While I, myself, share this idealistic vision, I have a developed a relationship with writing outside of this fantasy. It might best be described an ‘ease’ or sense of comfort – a feeling which I struggle to achieve in many other of the pursuits in my life. I have often felt limited in my abilities which people tend to shrug off with a “Don’t be silly” or “Of course you can do it” but to which I genuinely feel I cannot and I am not being silly. At the best of times, I struggle to explain how exactly I feel or what exactly I mean but with the aid of a pen, or more accurately a keyboard, I achieve a new sense of freedom and understanding.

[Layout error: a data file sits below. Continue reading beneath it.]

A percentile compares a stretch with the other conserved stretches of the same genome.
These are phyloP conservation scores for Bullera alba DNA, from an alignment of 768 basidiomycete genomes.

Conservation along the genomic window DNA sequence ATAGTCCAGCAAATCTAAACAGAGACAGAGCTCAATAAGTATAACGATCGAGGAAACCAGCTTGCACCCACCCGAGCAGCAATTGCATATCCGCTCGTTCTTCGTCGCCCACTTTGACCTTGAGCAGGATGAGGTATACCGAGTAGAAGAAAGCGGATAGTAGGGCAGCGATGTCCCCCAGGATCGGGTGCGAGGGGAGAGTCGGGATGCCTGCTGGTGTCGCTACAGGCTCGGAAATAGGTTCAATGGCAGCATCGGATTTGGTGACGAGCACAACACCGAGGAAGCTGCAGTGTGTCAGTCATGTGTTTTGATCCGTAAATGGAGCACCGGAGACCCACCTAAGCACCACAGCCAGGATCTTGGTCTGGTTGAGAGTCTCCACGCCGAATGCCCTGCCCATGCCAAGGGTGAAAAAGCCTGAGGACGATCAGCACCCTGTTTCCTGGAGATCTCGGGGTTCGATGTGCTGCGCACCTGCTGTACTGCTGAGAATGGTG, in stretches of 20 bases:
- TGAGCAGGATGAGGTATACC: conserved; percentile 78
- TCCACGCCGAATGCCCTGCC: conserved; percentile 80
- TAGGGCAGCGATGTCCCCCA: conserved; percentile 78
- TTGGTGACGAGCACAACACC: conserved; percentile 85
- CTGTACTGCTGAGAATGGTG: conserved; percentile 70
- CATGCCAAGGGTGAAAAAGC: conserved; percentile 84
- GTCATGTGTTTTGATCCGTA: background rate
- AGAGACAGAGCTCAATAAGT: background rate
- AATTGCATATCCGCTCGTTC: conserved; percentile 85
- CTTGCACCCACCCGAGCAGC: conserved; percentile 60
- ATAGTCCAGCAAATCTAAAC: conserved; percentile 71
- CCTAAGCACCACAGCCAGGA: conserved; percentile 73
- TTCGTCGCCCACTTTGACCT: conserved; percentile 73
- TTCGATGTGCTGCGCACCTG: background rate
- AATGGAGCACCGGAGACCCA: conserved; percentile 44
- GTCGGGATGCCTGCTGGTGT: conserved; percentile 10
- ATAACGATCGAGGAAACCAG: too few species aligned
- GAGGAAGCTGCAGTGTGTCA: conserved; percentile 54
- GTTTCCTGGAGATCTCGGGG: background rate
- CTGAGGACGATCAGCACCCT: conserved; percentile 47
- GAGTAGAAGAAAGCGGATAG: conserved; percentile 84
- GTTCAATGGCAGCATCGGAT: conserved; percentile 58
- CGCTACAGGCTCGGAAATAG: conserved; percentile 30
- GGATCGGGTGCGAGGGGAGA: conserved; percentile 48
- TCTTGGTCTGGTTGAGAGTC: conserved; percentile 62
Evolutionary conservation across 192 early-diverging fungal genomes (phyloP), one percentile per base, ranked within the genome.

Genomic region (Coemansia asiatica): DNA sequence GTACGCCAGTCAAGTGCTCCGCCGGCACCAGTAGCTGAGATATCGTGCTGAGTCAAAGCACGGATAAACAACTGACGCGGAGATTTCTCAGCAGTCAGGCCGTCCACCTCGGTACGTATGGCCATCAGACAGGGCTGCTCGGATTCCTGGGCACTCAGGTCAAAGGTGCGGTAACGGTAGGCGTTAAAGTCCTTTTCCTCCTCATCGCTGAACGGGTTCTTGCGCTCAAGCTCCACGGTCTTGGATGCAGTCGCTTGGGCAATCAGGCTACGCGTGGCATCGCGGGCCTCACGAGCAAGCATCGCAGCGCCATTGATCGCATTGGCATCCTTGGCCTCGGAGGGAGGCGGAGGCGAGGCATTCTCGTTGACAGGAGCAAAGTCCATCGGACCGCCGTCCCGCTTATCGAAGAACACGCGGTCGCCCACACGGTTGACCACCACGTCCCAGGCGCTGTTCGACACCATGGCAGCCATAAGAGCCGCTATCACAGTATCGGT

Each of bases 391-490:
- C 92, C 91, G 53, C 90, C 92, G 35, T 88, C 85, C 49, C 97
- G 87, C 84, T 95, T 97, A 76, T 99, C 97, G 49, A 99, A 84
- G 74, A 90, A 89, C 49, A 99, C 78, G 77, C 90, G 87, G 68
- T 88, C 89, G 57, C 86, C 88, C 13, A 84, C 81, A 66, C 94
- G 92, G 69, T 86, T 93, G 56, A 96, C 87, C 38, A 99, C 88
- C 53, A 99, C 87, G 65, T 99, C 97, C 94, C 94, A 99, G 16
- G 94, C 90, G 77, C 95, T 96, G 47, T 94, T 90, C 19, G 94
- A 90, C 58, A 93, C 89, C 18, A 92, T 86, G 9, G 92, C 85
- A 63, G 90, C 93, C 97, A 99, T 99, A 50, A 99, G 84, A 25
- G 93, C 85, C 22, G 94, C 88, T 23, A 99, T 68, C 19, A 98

Of course, I have been aware of this love of writing for sometime now but it is in recent times, as I have written more and been encouraged by others, that I now feel it is time to explore this passion further. I have been particularly spurred on by the words of my mother, who unlike Rita’s mother, happens to be a lot more supportive and, thankfully, a touch saner. She recently told me that she was proud of me and that this is what I was supposed to do and, if you’re lucky enough to know my mother you’ll know, she is always right.

And so, by writing this piece and making a formal declaration of my intention to write more, I suppose I am hoping that I might actually follow through with this. This is not in the unrealistic hope of being picked up by some paper or publisher but rather in the hope that one day I might be able to assert with confidence: “I am a writer.”

You should also note my copy of Letters to a Poet is in the post so I will never have to reference Sister Act 2 again.

All Who Wander Eventually Find Home